Sometimes, when it comes to conservation, the scope of the challenges we face can seem overwhelming. Ecological restoration gives us reason for hope. The more we hear about successful restoration projects, the more we realize that we can implement scalable solutions to some of the greatest environmental issues facing our planet. Nature is resilient, and with some care and attention, it can rebound in incredible ways.
Over the past few years, The Nature Conservancy in Pennsylvania and Delaware has led several restoration projects to improve the lands and waters of our two great states. From ridgetop reforestation to stream revivals to the removal of invasive species, this work is helping educate and inspire our partners, supporters, visitors and local communities.
To celebrate these completed and ongoing projects, we’re taking a restoration “road trip” across each state to see how restoration improves the lives and well-being of both people and nature. Because all the sites featured on this itinerary are located on TNC nature preserves, our staff, partners and volunteers working on the ground are deeply invested in successful outcomes. We want these projects to enhance the visitor experience while simultaneously improving the habitat for all the other species that call these places home.
Natasha Whetzel, TNC’s Delaware Stewardship Manager, stands in a vehicle path near the edge of the Hurley Tract at the Middleford North Preserve in Sussex County to show a striking before-and-after contrast. On one side of the track, she points to a swath of land that has benefited from a controlled burn regime; it’s now a vibrant field of tall grasses with wildflowers growing in between.
On the other side, where fire hasn’t been reintroduced yet, it’s a very different story. “The vegetation is really dense with lots of dead foliage that’s choking out new growth,” she says. “It’s always satisfying to see that all of the time we spent carefully planning and conducting the burns has resulted in an improved habitat.”
Whetzel has served as the main caretaker of TNC’s preserves in the First State since 2017, overseeing numerous restoration and improvement projects during that time. She isn’t really supposed to pick a favorite, but if she had to, she gravitates to Middleford North because the landscape of sandy soils and abundant pine trees reminds her of where she grew up in North Carolina. Her deep connection to the area is driven by her tireless work restoring native wildlife and vegetation to these ecosystems.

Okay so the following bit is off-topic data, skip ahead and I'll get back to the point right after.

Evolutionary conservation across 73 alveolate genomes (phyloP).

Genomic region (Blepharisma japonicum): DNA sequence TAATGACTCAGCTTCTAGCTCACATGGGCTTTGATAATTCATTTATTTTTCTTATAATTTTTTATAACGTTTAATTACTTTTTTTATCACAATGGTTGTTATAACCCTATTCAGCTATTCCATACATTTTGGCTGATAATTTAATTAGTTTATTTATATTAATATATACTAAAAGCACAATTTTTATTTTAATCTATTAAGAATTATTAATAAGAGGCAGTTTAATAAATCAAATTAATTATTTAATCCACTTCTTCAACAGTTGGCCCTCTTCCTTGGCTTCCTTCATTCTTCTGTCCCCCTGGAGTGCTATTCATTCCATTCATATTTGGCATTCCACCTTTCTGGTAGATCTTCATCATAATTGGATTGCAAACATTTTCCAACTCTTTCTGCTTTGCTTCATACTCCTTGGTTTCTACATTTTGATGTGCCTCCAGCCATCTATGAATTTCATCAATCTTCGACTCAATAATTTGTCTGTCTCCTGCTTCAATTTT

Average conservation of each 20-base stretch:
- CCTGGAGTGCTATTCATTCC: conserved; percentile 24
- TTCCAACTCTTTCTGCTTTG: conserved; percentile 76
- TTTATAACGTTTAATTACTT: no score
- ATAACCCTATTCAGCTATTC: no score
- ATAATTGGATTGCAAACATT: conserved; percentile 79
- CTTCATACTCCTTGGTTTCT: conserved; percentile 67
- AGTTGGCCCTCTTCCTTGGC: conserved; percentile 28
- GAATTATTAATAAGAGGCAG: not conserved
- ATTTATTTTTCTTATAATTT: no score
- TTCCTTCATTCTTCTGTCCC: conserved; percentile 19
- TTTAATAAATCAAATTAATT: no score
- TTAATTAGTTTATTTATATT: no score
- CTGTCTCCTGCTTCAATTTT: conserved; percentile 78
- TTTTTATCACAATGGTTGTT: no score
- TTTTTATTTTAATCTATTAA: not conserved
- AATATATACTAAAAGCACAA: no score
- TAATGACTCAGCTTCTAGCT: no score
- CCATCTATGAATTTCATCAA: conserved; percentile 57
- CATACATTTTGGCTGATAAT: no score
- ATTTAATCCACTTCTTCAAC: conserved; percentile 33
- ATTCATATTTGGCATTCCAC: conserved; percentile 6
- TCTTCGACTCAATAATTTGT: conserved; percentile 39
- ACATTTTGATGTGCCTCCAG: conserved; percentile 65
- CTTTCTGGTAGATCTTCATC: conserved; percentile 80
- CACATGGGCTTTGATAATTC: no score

Delaware Stewardship Program Manager, Natasha Whetzel, stands in an area of regrowth at Middleford Preserve.
Here at the Hurley Tract, Natasha has been managing 57 acres of the 171-acre tract as an early successional scrub-shrub habitat—open grass and shrub fields dotted with trees. This habitat type is important for numerous species, especially our declining grassland and shrubland-dependent birds including American woodcock and the state-endangered American kestrel. Prescribed burning at this site has been essential to maintain the open space. Returning fire to the landscape helps thin dense brush, restore soils by recycling nutrients and increases biodiversity.
Driving back east past fields of corn, soybeans and watermelons, Natasha pulls up at the Ponders Tract of the Pemberton Forest Preserve. TNC purchased the 908-acre property in 2004 from a lumber company that had used the land for a loblolly pine tree plantation. Despite the abundance of trees, the forest didn’t provide much habitat of value for wildlife, and little in the way of food. But now, thanks to carefully planned harvesting, prescribed burns and tree planting efforts, a more natural mixed-pine and hardwood forest is returning and starting to thrive.
Natasha helped conduct the first-ever prescribed burn at Ponders Tract in April 2017. Several more have been conducted since then for a total of 422 acres burned. The low-intensity fire knocks back fire-sensitive species such as red maple and sweetgum and reduces the number of pine saplings growing in the understory, allowing more sunlight to reach the forest floor. The increased sunlight paired with the burning of the underbrush also helps set the stage for the return of grasses, forbs and wildflowers—many of which haven’t been seen in abundance in the years prior to the burns.
After a prescribed burn, Natasha usually allows nature to run its course while she monitors what grows back. Blueberry and huckleberry bushes quickly regrow from the blackened forest floor and will provide fruits for birds like turkeys and thrushes. Some tree species need a little more help with regeneration than others, so she has enlisted volunteers to help plant Atlantic white cedars.
Biodiversity Returns to Ponders Tract
Many native plants and species uncommon in Ponders have returned to the area and flourished after prescribed burns and thinning of overgrowth and invasives.
“Prior to thinning and burning, small yellow wild indigo (Baptisia tinctoria)—a host plant for many native lepidoptera species, including wild indigo duskywing (Erynnis baptisiae), orange sulfur (Colias eurytheme) and io moth (Automeris io)—was only found in a couple of small areas of Ponders Tract,” Whetzel explains. “Today, the species is a common occurrence in the areas managed with thinning and fire.”